Weekly Digital News Roundup: March 29 – April 2
Facebook’s Mark Zuckerberg Starting Political Group
- According to the Wall Street Journal, Mark Zuckerberg is adding a new title to his roster: political organizer. The 28-year old Facebook Inc. chief executive is in the process of co-organizing a political advocacy group made up of top technology leaders that would push federal legislative reform on issues ranging from immigration to education, said people familiar with the development.
- The group, which so far doesn’t have a name, is aiming to raise roughly $50 million and has already secured commitments in the tens of millions of dollars from Mr. Zuckerberg and more than a dozen other tech executives including LinkedIn Corp. founder Reid Hoffman, said these people. The group plans to register as a 501(c)(4), a distinction reserved for social welfare groups that are not organized for profit, said a person familiar with the discussions.
- Mr. Zuckerberg has told confidantes that the new group will initially be focused on comprehensive immigration reform and making the pathway to U.S. citizenship less complicated for all immigrants, said people familiar with the CEO’s thinking. The group also plans to focus on issues including education reform and funding for scientific research. Many Silicon Valley executives including Mr. Zuckerberg and Google Inc. Executive Chairman Eric Schmidt have become more active in local and federal politics of late.
Google Analytics Adds 2 New Reports: Data Hub Activity & Trackbacks
- According to Search Engine Watch, Google Analytics has been improving the way you measure social media steadily over the past year. From the original social media reports to multi-channel funnels, Google Analytics has more or less led the way in social media reporting. This week, they’ve improved it once more.
- Google Analytics has added two new reports based on the data they’ve been collecting from their social data hub partners. The two new reports are Data Hub Activity and Trackbacks. Strictly speaking, neither report is new. They were available in the Network Referrals and Landing Pages reports when you clicked on a special icon that appeared if information from Data Hub partners was available.
- Introduced last May, the Trackbacks report was previously available inside the Social reports. It shows sites that link to your content and in what context those sites refer to yours. However, Google has now expanded on the Trackbacks report displaying the number of visits that were driven based on those specific links. Now, you have a better way of analyzing this information when they are in stand-alone reports. Each report has been expanded. And, of course, each report can be analyzed more deeply when you apply various segments to your data.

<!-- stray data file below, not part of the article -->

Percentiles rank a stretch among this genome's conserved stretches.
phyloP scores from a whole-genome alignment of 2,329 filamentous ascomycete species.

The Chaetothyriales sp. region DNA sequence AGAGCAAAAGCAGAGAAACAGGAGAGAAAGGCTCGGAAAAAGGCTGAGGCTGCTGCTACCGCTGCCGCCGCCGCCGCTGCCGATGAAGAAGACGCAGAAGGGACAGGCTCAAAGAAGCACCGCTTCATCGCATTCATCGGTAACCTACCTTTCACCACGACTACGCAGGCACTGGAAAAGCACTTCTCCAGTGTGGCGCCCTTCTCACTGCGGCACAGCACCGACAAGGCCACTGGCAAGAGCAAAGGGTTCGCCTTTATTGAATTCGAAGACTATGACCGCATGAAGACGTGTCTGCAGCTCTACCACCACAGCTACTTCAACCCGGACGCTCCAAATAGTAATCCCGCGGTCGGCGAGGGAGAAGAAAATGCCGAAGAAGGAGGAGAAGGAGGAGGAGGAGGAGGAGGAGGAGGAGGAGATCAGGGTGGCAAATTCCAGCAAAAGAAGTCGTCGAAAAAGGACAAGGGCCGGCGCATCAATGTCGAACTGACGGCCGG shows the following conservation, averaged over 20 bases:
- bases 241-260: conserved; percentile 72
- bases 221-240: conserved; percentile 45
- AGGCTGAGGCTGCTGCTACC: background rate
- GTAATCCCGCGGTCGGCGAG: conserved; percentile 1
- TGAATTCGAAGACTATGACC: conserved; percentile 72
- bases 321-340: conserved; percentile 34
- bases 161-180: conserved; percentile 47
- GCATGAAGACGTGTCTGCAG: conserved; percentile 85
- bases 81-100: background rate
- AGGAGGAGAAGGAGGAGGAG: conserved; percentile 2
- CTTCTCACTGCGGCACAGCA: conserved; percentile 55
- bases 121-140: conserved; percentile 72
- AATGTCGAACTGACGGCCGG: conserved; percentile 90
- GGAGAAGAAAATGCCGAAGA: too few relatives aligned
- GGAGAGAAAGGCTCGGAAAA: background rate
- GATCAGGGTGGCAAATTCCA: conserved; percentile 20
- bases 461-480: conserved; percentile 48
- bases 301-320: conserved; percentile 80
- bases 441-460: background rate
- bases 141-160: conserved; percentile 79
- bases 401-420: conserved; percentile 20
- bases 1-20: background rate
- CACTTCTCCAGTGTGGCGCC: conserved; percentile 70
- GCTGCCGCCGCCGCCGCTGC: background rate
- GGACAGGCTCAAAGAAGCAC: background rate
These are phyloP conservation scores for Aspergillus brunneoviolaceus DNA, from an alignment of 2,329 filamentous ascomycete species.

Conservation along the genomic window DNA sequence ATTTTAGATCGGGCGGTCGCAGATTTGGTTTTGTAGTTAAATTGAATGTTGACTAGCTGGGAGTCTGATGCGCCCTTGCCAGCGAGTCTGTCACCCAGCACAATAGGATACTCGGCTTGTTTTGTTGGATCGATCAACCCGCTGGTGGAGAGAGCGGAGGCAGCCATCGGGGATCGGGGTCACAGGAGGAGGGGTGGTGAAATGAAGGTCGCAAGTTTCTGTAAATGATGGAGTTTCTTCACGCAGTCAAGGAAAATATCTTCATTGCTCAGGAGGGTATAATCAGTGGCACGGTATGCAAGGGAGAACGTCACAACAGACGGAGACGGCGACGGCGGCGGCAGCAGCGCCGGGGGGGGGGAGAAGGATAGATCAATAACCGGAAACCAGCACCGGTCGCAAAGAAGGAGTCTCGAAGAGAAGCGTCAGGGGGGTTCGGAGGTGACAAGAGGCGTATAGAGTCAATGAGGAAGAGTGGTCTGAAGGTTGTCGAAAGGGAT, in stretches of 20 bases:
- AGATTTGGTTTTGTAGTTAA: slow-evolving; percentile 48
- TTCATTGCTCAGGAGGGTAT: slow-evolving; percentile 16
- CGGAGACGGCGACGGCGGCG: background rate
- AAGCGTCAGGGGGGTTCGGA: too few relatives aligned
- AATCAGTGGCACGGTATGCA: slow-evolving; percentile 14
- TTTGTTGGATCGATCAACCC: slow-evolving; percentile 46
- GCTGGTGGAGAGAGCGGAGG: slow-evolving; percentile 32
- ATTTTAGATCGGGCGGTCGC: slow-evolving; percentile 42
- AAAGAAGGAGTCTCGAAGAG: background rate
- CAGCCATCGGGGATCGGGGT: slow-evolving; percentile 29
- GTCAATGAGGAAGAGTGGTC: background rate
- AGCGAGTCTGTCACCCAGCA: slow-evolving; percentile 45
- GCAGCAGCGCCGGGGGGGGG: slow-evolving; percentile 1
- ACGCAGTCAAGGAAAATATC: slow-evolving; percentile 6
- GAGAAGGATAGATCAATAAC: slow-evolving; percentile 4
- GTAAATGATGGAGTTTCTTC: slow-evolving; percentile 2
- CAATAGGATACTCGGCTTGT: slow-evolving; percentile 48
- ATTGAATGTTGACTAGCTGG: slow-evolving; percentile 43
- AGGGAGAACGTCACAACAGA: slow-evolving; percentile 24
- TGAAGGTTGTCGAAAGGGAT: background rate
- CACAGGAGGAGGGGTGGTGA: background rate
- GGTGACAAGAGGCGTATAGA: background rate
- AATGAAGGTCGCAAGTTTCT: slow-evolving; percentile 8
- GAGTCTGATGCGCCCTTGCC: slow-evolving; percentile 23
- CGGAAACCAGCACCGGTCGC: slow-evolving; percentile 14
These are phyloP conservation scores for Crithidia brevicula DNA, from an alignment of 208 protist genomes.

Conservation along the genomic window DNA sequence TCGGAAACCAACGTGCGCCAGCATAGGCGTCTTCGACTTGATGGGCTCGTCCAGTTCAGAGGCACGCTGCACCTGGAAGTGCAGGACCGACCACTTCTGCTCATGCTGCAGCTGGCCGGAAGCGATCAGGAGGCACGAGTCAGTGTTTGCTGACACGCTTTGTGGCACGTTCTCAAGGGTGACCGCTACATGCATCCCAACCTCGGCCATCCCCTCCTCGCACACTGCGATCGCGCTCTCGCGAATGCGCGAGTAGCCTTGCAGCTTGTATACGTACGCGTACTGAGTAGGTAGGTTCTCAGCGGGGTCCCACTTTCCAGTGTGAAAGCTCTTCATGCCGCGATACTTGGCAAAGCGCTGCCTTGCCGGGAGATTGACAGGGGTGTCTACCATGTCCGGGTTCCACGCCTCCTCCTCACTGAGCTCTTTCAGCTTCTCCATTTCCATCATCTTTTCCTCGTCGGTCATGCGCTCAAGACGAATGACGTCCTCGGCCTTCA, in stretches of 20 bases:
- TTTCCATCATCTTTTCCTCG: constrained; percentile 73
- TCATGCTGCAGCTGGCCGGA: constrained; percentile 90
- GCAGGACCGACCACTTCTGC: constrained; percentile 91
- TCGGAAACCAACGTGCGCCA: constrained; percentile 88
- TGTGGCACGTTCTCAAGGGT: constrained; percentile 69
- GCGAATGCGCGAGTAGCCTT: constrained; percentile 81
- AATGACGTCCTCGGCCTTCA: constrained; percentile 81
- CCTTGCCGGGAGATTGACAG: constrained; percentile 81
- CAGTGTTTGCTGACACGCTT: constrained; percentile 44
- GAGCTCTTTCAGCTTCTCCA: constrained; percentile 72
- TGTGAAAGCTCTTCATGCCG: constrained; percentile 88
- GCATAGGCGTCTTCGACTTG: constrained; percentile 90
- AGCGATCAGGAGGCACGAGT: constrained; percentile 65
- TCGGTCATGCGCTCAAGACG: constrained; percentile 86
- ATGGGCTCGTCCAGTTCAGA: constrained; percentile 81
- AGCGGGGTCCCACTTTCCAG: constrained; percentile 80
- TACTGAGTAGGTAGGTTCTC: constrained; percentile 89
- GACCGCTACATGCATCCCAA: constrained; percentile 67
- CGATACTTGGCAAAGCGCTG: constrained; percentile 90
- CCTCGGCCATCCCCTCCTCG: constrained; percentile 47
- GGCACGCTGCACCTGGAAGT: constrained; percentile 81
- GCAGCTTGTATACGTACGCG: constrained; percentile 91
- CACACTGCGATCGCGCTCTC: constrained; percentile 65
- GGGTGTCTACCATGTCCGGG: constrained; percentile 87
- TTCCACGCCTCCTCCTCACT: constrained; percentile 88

Twitter Ad Spend Forecast To Hit $1 Billion In 2014
- According to MediaPost, well-positioned for the recent boom in mobile usage, the future looks brighter than ever for Twitter. It is estimated the microblogging giant will take in $582.8 million in global ad revenue this year and nearly $1 billion next year, per eMarketer. According to the new report, more than half of Twitter’s ad revenues (about 53%) will come from mobile advertising, this year — up from virtually no ad revenue from mobile in 2011.
- Specifically, eMarketer estimates that Twitter will earn $308.9 million in mobile ad revenue in 2013 — which is more than the company earned in total from any ad type in 2012, when it made $138.4 million from mobile ads. Put one way, Twitter is benefiting from the “native” nature of its mobile ad products, according to Clark Fredricksen, a researcher at eMarketer and co-author of the report. “While many Web publishers struggle to adapt to smaller screens, Twitter was integrating its mobile ads with its core user experience from the outset,” said Fredricksen. “Now it’s benefitting from that early positioning.”
- Ironically, eMarketer also suggests that Twitter owes Google and Facebook a debt of gratitude for its good fortune. According to the research firm, Twitter is benefiting from the increased focus on mobile ads by competitors like Google and Facebook, both of which have gone to great lengths to sell Madison Avenue on the promise of mobile. “Google and Facebook have paved the way for Twitter,” Fredricksen added.